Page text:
State Senator James Eldridge became aware of the inadequacies in current Massachusetts underground storage tank (UST) law after a 2012 UST oil spill in Marlborough, Massachusetts, where over 2,000 gallons of gasoline was released from a Citgo gas station. The gasoline spread to the properties of four neighboring residents (third parties). One of the homeowners, the Chavezs, were selling their home before the spill occurred. As of 2015, they still are unable to sell their home due to the gasoline contamination. The Buckley family was also affected by the spill. Because of the spill, the Buckleys were forced to remove their pool, outdoor bar, and outdoor restroom (Senator Eldridge, personal communication, September 18, 2015). As of 2015, three years after the occurrence, the spill is still being cleaned up, and the third parties affected have not received compensation for property damages (Karen Buckley, personal communication, November 3, 2015).
Massachusetts policy and gasoline spill cleanups
In the Marlborough case and other occurrences involving gasoline spills, the Massachusetts Department of Environmental Protection (MADEP) is the first responder. The MADEP performs initial and final contamination testing, and determines if the site must undergo remediation. If it has to go through remediation, the potentially responsible party (PRP) is accountable for the cleanup. The PRP, usually the gas station owner, hires a Licensed Site Professional (LSP) to perform the actual cleanup. The LSP is licensed by the state to perform hazardous waste remediation, and works for an environmental consulting company. The actual site remediation process is often expensive and a financial burden on the PRP. For this reason, Massachusetts has a fund set aside specifically for UST spills, the 21J fund. The fund ii is created through M.G.L c. 21J, and is funded by an annual $250 tank ownership fee and gasoline tax of $0.24 per gallon. The PRP can be reimbursed for the cost of a tank spill from the 21J fund for up to $1.5 million per occurrence, leaving an additional $1 million aside for third party property damages. The PRP is responsible for the cleanup of abutting properties affected, but not for restoration of property value. Third parties must bring an action in court to receive financial compensation for property damages. If granted financial compensation, the PRP must pay for third party restoration, but then files to the 21J fund for reimbursement. The process for third parties to receive property loss damages is time consuming and expensive (Senator J.Eldridge, personal communication, Sept. 18, 2015).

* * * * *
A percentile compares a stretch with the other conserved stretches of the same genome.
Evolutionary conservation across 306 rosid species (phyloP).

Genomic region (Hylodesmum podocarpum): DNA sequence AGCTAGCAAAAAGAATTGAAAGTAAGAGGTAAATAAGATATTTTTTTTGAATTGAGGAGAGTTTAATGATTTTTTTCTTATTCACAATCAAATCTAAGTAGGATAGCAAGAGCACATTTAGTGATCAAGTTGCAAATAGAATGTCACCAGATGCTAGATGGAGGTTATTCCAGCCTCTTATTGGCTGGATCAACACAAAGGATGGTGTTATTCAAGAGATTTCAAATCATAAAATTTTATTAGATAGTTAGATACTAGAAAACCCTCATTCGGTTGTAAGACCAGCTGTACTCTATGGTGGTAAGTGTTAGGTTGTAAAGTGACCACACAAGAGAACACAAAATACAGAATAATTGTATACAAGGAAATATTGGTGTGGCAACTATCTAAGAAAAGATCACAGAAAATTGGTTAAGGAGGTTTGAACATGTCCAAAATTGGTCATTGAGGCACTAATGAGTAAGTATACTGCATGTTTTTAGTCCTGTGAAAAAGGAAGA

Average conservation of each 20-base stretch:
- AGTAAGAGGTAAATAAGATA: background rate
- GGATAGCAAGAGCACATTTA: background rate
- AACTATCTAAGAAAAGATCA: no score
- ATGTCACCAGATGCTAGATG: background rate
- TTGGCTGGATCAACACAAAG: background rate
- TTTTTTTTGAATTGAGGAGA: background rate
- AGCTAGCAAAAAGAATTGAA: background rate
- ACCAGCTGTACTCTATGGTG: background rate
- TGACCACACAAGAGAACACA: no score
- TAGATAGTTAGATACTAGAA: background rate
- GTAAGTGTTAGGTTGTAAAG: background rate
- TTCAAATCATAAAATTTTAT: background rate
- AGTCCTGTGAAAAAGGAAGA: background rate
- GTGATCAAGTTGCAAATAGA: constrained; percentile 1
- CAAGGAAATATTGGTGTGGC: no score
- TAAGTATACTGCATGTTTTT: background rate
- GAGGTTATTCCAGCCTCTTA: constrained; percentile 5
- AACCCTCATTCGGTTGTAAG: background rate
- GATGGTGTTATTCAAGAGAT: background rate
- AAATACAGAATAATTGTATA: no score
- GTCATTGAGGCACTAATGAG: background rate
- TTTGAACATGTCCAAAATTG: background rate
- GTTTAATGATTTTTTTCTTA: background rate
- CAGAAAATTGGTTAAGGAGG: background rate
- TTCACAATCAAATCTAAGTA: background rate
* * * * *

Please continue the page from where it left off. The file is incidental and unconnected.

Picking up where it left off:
Goal and objectives of our project
Our project aimed to provide Senator Eldridge with important components for a comprehensive new Massachusetts UST spill cleanup policy, specifically addressing funding and outreach for third parties affected. We completed five objectives in order to develop a robust UST policy; (1) We became well-versed on the current UST policies, M.G.L c. 21J and 21E; (2) We spoke with environmental consulting companies who gave us insight into states with comprehensive UST policies; (3) We conducted online content analysis of the laws in the states identified in the previous objective; (4) After becoming well-versed on UST policies from other states, we explored how these states implemented their policies; and (5) Finally, we comparatively analyzed states to define a comprehensive UST policy and recommend particular practices for Massachusetts to incorporate. We developed several findings from our research.
Finding 1: The funding available to the responsible and affected third parties varies between states based on several factors including: number of active USTs, population density, typical cost iii of cleanup, and state budget. Within the states we researched, the common funding cap was at least $1.5 million dollars for the PRP, with additional amounts of funding for third party restoration. New York and New Jersey have the highest available compensation for third parties, and allow the affected families to have direct access to the funds.
Finding 2: Although state agencies are responsible for overseeing UST spills and distributing funds, LSPs are responsible for the physical cleanup process. The regulation of LSPs varies between states and severity of cases. Increased LSP proactive approaches may occur in cases where human health or natural resources are at risk.